(Please left click on pictures for much larger versions!)
The walk for me started with a long Metro journey from the coast, inland and then back out to the sea again. Tyneside is so lucky to have this system, as visitors to my other city, Leeds, will confirm. Making your way in Leeds is a nightmare in the rush hour and it desperately needs a rapid transport system.
Sitting in the Metro carriage, it stopped at Felling and a woman got on with what I thought was a Metro badge on her jumper and walked towards me. I thought it was a metro ‘Checky’ and so got my pass out and showed it to her. She looked at me strangely and sat down. Then I looked again at her badge and it said ALDI on it!! Should have gone to Specsavers!!
From St Peters we headed for the coast and some early refreshments at the Harbour view at Roker. It was nice to see some rigs and ships on the Wear. There was one ship I thought was called the ‘Masked Imposter’!! Once again I should have gone to….
We reached the piers and the marina and so had refreshments at’ The Harbour View’. There were 6 real ales on offer and one called ‘Trouble at t’ Mill’ was particularly good.
We marched on along the coast now to ‘The Promenade’ which sold Tetley’s cask bitter and mild. Needless to say it was not as good as that pulled in my Yorkshire homeland. Continuing along the coast and past the shooting butts at Whitburn, the stacks and arches of the ‘Magnesian’ Limestone coast came into view. Now we were walking to the persistent calls of the Kittiwakes and watching the Cormorants flying past taking food to their young on top of the sea stacks. This coastline and its cliffs were alive with thousands of Kittiwakes occupying every ledge with the odd pair of Fulmar which had elbowed themselves into one of the top set of ledges.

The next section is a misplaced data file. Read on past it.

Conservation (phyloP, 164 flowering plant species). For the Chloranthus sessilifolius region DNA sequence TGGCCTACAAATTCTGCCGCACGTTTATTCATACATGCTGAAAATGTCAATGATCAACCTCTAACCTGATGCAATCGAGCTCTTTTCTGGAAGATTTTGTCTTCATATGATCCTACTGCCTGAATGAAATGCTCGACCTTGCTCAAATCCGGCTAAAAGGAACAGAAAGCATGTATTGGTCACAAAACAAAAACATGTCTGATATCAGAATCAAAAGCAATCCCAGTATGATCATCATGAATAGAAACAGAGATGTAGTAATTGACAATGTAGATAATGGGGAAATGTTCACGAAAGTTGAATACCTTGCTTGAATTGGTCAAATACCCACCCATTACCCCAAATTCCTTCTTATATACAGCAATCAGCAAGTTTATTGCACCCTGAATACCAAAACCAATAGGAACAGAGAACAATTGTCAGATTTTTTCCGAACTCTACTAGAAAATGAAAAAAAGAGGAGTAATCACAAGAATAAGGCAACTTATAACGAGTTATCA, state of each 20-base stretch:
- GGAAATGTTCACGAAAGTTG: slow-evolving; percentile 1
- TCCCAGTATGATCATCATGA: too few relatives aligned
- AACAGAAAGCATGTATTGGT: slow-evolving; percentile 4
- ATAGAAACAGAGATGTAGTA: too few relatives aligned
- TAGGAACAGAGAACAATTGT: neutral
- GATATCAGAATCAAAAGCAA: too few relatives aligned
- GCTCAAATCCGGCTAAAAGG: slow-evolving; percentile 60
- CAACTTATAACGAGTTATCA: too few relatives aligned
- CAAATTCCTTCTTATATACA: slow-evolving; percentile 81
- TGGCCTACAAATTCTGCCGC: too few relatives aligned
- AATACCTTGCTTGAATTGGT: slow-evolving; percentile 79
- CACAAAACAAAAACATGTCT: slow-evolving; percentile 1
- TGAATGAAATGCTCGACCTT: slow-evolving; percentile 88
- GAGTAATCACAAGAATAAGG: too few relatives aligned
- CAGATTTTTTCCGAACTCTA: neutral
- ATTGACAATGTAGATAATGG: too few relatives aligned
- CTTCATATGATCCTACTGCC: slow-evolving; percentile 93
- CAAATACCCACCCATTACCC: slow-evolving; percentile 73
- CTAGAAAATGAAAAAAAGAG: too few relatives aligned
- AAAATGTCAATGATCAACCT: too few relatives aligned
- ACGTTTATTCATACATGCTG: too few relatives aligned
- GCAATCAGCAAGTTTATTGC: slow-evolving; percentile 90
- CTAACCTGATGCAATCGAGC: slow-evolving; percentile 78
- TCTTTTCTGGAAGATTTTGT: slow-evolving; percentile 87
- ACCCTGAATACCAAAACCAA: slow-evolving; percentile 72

We also walked towards Souter Lighthouse.
The lighthouse is owned by the National Trust and well worth a visit. There is a cafe and tours of the light too!
The highlight of the day was the bay where Marsden Rock stands, the giant stack and arches reduced somewhat by a controlled explosion a few years ago. Packs of Cormorants sat on the top safely nurturing their young as we boarded the shaky lift to take us down into the ‘Marsden Grotto’ pub. We sat on the veranda and watched the soaring seabirds.
The next part of the walk took us along the beach, past a tall this stack and to the steep path back up to the top of the cliffs where we made our way north towards South Shields!
The New Ship Inn was a pub that had morphed into a type of Weatherspoon’s – trying to compete with this giant is not easy – but it was ‘Curry Night’! So most of us tried the offer of a Curry and pint deal. Kevin tried the ‘Cut Throat’ six chillies rated deal and I bet he wished he had got the fire brigade instead of a badge for eating it!!
At this point some of the group left for the Metro, while the rest of us continued along the coast into South Shields. I was impressed with the efforts here to cater for visitors and the beach was remarkably clean and inviting, with a nice prom under construction.
Sand dunes were being regenerated and there were fine views over the Tyne to the piers and castle.
The final stretch of the walk was up to the top of the town and the Roman Fort.
Still bathed in sunlight we headed down for the Metro home, after a final pint in the ‘William Wouldhave’.